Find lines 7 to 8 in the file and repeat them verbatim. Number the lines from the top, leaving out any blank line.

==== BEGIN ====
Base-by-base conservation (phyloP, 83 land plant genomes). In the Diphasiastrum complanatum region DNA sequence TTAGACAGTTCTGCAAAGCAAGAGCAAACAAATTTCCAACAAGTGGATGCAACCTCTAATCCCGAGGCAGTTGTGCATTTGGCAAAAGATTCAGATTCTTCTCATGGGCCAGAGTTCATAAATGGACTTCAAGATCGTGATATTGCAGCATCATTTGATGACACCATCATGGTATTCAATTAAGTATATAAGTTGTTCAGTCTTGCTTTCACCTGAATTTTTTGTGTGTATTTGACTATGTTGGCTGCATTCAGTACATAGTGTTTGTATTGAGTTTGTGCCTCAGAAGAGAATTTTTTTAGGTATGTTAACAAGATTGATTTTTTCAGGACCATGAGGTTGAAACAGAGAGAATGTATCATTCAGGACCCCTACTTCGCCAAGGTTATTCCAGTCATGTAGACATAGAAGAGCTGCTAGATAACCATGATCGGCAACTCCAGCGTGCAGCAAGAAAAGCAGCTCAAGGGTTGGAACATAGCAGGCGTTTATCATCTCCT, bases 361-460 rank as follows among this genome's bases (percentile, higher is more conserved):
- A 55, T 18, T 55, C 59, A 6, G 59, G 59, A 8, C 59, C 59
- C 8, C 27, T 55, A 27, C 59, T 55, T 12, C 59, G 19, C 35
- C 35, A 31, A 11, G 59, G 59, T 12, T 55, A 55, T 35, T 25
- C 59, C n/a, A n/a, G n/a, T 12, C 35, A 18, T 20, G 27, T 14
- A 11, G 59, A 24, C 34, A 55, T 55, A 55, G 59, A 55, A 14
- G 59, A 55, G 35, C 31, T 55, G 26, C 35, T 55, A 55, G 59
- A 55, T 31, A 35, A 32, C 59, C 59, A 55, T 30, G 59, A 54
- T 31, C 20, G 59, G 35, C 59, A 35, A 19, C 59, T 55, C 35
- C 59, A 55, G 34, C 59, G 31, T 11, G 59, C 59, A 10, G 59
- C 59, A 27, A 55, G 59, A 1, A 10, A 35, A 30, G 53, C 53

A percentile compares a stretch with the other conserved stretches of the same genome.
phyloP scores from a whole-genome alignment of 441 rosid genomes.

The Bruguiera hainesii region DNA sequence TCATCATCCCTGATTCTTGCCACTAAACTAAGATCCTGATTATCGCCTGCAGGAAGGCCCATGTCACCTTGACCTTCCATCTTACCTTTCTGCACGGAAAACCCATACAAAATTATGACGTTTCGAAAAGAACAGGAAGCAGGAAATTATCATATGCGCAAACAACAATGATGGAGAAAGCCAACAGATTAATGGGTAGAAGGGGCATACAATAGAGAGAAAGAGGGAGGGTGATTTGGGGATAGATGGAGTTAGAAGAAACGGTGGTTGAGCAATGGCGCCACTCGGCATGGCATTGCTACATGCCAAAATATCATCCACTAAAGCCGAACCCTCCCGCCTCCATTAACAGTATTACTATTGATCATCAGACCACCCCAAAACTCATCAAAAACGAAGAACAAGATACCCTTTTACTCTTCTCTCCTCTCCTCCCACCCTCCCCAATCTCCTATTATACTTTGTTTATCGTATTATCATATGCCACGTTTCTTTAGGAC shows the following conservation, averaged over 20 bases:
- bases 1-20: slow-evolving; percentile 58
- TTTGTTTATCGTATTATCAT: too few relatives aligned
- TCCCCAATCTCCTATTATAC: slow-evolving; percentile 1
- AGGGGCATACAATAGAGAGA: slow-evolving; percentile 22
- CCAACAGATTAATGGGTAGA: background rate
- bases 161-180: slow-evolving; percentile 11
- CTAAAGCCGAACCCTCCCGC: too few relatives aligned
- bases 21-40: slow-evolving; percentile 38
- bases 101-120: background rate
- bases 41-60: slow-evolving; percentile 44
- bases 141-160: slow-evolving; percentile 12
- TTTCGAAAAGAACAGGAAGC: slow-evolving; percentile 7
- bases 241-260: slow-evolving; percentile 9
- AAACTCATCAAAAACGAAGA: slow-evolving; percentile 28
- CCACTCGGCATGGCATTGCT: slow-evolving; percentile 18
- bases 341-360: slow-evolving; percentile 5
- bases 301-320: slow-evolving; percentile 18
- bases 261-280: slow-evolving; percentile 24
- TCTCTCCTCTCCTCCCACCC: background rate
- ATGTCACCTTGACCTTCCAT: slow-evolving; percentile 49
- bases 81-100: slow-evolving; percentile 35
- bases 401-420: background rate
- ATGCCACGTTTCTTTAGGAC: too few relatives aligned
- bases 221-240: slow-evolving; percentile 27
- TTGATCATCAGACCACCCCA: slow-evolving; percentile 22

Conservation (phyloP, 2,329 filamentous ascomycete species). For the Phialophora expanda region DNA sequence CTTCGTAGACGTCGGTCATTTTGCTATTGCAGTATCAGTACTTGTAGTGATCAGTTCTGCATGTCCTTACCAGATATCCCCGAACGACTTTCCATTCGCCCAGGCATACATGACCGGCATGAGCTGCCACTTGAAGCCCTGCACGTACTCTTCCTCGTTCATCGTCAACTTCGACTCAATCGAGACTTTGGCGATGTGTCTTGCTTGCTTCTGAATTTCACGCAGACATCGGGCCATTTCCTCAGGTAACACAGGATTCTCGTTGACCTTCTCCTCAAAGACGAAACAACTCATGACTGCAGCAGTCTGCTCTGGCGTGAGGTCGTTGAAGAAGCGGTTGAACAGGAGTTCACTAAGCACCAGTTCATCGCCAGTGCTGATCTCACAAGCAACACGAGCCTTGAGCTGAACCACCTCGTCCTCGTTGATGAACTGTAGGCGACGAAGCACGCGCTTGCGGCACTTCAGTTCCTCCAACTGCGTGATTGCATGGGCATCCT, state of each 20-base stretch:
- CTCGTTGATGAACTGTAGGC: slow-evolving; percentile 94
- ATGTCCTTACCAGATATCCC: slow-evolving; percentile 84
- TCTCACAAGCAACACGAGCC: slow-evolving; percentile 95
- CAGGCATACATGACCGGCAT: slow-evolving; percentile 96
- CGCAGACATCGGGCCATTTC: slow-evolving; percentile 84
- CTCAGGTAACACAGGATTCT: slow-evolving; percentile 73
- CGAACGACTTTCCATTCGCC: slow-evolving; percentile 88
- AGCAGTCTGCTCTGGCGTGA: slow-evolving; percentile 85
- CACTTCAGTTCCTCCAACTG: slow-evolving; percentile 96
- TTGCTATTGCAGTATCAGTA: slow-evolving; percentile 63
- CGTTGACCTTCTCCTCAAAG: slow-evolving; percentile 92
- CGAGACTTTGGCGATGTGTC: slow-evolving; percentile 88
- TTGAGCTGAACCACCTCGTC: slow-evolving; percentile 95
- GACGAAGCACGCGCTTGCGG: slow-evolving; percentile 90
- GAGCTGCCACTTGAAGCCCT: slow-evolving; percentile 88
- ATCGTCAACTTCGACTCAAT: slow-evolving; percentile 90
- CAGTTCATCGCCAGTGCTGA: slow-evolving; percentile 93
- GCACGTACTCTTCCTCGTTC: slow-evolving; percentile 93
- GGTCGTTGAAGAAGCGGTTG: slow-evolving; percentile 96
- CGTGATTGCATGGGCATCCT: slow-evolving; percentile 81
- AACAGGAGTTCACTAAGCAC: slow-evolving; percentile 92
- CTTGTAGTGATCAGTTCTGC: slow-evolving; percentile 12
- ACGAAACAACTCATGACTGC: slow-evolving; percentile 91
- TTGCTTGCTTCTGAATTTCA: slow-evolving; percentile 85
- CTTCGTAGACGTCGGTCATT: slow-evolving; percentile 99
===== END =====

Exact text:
- G 59, A 55, G 35, C 31, T 55, G 26, C 35, T 55, A 55, G 59
- A 55, T 31, A 35, A 32, C 59, C 59, A 55, T 30, G 59, A 54